Dzhokhar Tsarnaev Manhunt a Huge Success Compared to How LAPD Handled Dorner
There are many things that will be looked over in the wake of the capture of surviving Boston Marathon suspect Dzhokhar Tsarnaev and the death of his elder brother and co-conspirator Tamerlan Tsarnaev. One aspect in particular that will be closely examined in the weeks and month to come is the way in which the Boston Police Department handled the case.
The Boston Police managed to capture Tsarnaev after an enormous manhunt that saw the city of Boston essentially shut down for a day. Amazingly, no additional civilians were injured during the massive search for Tsarnaev. He was brought in alive after he and his brother allegedly killed a MIT campus officer, Sean Collier, and wounding a transit police officer, Richard H. Donohue. This is incredibly successful in comparison in how other massive police manhunts, such as the manhunt for former Los Angeles Police Department officer Christopher Dorner, were handled.
One aspect in which the Boston Police performed exceptionally was keeping the public informed through social media. The Boston Police Twitter feed was constantly updated over the course of investigation and ensuing manhunt with not only police information but also thanks for local citizens' involvement and information on decisions by other civic agencies during the one-day manhunt:
This was in stark contrast of the LAPD's treatment of the Dorner manhunt, with less then a dozen unhelp tweets regarding the case being sent out over the course of the nine-day manhunt.
Another remarkable aspect was the restraint utilized during the manhunt. The Boston police searched dozens of homes, backyards, and businesses over the course of the manhunt. During the epic search, there were no other civilians hurt or killed during police business or gun battles that the suspects engaged in with police.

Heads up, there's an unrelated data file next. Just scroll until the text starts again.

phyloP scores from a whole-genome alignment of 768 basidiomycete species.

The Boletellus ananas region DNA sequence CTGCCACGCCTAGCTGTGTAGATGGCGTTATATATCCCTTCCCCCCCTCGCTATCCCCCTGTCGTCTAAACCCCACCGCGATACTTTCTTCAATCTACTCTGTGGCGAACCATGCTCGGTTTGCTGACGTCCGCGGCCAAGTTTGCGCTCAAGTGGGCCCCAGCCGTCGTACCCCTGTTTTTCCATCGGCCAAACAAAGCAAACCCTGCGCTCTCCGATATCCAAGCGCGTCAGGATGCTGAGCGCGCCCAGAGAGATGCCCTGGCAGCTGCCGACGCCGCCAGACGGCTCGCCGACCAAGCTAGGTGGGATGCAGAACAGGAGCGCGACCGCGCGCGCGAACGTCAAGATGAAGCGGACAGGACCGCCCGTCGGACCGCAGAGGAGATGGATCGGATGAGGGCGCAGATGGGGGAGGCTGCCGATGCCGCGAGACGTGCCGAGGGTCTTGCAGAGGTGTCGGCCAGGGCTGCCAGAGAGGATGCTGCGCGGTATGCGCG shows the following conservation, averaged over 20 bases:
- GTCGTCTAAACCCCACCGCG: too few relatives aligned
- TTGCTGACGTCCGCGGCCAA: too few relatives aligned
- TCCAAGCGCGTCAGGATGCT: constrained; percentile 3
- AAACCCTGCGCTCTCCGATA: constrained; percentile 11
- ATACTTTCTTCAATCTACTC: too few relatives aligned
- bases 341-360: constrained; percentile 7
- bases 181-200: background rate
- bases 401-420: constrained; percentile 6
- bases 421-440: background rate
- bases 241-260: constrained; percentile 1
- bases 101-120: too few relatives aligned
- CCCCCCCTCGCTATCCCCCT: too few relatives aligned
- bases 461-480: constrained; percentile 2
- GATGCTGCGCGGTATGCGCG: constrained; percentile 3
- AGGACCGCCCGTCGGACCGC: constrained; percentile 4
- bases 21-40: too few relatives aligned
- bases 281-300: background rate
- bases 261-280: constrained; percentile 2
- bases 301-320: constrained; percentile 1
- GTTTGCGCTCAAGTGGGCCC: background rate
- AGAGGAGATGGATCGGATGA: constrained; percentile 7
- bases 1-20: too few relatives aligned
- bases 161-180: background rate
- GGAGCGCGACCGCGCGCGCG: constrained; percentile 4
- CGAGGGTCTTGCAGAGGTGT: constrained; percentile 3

The LAPD, on the other hand, seemed to be trigger-happy at times when engaged in the manhunt. The police fired on several innocent people during the course of their search. Those victims included David Purdue, a thin white man who looks nothing like Christopher Dorner, who was black and heavier. The LAPD claimed they mistook his truck for one that Dorner was reported to be driving. Another incident during the manhunt saw the LAPD shot over 100 times at truck of two women, Maggie Carranza, 47 and Emma Hernandez, 71. Hernandez was shot in the back twice and needed to go the ICU. Police again claimed they mistook their truck for the one that Dorner was driving. But the attorney for both of the woman claimed that "The vehicle is a different color. The license plate doesn’t match. There’s nothing there for you to start shooting people.” This series of incidents lead to grim sort of humor among Los Angeles residents:
via The Atlantic
Another major difference is in way that the two departments reacted when they had located the suspect and closed in for a possible arrest. In the case of the Boston Police, they had the heavily armed Tsarnaev, who was hiding in a boat just outside the search area, surrounded before engaging in a firefight with him. After the firefight they waited him out until other agencies could enter the scene and eventually apprehend Tsarnaev alive.
When Christopher Dorner was tracked to a cabin in a Californian mountain resort area called Big Bear Lake by the LAPD, they set up a tight three-mile perimeter and completely surrounded the cabin, leaving Dorner little to no chance of escaping. The police knocked down the walls of the cabin with a remote controlled tractor and fired seven pyrotechnic "burner" tear gas canisters into the cabin after earlier "cold" tear gas canisters failed to get Dorner out of the cabin. The "burner" canisters are known for their tendency to start fires. The cabin was set on fire from the canisters minutes later and burned down to the foundations. Dorner's body was later found in the cabin, apparently having committed suicide. The LAPD was criticized for their actions during the standoff, especially the use of the "burner tear gas."
Manhunts are horrible times for police officers, who often have work insane hours under incredible stress. But even though they go through these situations, it does not mean we should let their mistakes slide due to these factors. The difference between the Boston Police and the LAPD in these two massive manhunts demonstrates the difference between an exemplary police operation and one in which major issues came up again and again.